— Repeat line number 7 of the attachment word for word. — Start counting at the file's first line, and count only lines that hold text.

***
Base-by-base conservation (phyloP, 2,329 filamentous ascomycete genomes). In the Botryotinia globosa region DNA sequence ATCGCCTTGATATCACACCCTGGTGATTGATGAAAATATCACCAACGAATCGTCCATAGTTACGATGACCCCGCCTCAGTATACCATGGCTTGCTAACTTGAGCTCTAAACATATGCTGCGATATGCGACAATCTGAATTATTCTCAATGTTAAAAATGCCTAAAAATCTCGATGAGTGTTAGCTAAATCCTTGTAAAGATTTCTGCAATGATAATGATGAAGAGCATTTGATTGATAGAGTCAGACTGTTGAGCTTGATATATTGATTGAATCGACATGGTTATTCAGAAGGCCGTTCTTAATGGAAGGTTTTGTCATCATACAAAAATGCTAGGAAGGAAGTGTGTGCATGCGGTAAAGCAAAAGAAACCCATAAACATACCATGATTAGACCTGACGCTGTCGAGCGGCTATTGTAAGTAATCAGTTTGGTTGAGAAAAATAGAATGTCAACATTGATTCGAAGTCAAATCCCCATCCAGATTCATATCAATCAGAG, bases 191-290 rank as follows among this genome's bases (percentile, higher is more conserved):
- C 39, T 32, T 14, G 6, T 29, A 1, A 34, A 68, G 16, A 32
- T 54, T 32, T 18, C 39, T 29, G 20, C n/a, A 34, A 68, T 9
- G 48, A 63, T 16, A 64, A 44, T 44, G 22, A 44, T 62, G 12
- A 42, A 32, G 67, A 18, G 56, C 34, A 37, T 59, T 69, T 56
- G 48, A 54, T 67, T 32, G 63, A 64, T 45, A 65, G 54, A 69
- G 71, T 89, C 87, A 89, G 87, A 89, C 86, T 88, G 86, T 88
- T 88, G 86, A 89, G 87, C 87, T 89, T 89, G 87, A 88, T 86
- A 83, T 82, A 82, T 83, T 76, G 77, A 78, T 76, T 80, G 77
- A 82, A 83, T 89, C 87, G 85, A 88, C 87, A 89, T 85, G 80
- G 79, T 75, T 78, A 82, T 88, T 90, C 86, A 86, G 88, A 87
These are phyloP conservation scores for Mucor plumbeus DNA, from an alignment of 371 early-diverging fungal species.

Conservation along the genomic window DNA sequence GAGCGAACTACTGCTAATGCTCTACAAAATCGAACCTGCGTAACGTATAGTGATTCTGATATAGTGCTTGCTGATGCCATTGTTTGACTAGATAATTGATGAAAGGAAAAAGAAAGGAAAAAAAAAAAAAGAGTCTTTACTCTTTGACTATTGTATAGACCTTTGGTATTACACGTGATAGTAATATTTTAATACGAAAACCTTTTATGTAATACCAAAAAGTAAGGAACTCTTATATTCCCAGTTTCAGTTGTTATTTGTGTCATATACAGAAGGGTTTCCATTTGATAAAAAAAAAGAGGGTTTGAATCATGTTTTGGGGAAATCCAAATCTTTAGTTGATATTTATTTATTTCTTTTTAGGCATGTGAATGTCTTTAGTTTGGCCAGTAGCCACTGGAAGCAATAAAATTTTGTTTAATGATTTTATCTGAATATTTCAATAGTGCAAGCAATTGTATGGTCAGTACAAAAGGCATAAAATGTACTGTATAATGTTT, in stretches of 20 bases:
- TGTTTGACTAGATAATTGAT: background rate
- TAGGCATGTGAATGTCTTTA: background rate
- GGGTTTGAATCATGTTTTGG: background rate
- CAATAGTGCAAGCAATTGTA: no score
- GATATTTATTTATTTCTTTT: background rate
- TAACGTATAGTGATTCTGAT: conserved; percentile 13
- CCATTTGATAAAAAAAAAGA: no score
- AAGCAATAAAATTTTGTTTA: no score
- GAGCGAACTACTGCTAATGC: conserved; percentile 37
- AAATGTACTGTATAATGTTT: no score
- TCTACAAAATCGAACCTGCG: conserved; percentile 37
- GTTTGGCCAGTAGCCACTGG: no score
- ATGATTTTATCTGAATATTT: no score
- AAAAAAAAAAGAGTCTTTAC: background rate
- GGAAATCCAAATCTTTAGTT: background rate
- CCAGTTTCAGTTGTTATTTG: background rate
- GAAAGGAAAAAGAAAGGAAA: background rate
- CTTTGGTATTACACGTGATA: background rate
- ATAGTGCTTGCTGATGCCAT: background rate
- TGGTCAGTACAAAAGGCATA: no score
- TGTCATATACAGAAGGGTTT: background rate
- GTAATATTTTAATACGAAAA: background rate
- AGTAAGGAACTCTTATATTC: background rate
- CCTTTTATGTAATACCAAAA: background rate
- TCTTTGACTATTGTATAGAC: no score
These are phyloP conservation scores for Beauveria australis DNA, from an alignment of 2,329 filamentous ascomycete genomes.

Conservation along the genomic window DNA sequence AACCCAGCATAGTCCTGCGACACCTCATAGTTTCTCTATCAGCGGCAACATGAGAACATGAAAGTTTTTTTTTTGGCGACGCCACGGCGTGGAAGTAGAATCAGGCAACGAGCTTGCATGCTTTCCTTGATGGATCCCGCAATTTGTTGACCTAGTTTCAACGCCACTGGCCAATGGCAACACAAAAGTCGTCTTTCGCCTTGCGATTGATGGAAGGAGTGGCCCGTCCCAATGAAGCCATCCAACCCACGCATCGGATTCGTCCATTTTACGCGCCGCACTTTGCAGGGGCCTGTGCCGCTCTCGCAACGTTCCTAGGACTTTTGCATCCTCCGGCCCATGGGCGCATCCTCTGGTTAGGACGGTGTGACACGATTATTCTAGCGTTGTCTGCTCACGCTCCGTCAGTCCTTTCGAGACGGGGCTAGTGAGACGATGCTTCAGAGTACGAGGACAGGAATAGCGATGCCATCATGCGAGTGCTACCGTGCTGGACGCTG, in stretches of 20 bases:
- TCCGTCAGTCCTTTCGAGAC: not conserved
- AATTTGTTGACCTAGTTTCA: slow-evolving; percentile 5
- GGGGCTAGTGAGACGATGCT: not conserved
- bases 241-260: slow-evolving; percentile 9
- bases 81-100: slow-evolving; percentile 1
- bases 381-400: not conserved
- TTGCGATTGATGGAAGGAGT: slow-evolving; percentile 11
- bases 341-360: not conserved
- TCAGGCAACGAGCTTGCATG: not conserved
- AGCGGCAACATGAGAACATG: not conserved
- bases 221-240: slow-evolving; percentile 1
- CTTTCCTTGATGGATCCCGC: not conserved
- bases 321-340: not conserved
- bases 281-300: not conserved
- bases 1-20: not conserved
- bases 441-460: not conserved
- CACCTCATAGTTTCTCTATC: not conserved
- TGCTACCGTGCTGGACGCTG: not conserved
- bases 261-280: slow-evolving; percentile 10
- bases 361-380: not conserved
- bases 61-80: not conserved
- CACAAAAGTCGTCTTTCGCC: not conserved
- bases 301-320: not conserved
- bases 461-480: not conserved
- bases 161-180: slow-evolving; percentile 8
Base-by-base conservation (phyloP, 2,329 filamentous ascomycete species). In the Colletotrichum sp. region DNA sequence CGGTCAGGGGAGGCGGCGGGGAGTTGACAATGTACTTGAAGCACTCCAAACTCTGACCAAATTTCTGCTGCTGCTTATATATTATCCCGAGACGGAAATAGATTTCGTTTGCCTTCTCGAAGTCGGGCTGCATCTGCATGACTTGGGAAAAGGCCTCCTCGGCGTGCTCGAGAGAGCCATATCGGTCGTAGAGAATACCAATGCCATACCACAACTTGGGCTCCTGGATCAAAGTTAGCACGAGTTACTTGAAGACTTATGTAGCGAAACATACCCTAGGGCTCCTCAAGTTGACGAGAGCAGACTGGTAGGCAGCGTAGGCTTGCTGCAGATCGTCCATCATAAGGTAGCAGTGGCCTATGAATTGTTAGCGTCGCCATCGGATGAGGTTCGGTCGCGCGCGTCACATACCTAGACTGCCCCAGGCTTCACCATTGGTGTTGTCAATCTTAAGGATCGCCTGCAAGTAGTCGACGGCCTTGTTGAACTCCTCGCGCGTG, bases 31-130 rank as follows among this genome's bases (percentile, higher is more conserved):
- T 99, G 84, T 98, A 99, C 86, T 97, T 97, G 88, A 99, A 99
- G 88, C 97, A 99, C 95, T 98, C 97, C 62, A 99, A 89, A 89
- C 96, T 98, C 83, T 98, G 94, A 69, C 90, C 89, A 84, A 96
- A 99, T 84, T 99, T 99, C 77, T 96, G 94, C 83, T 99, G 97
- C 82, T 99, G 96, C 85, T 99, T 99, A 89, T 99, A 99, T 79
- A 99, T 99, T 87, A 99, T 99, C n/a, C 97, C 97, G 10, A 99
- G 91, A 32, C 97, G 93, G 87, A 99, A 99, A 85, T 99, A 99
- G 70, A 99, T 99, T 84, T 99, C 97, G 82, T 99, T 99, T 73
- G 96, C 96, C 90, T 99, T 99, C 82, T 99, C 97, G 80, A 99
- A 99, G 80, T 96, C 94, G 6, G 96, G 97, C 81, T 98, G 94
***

- G 71, T 89, C 87, A 89, G 87, A 89, C 86, T 88, G 86, T 88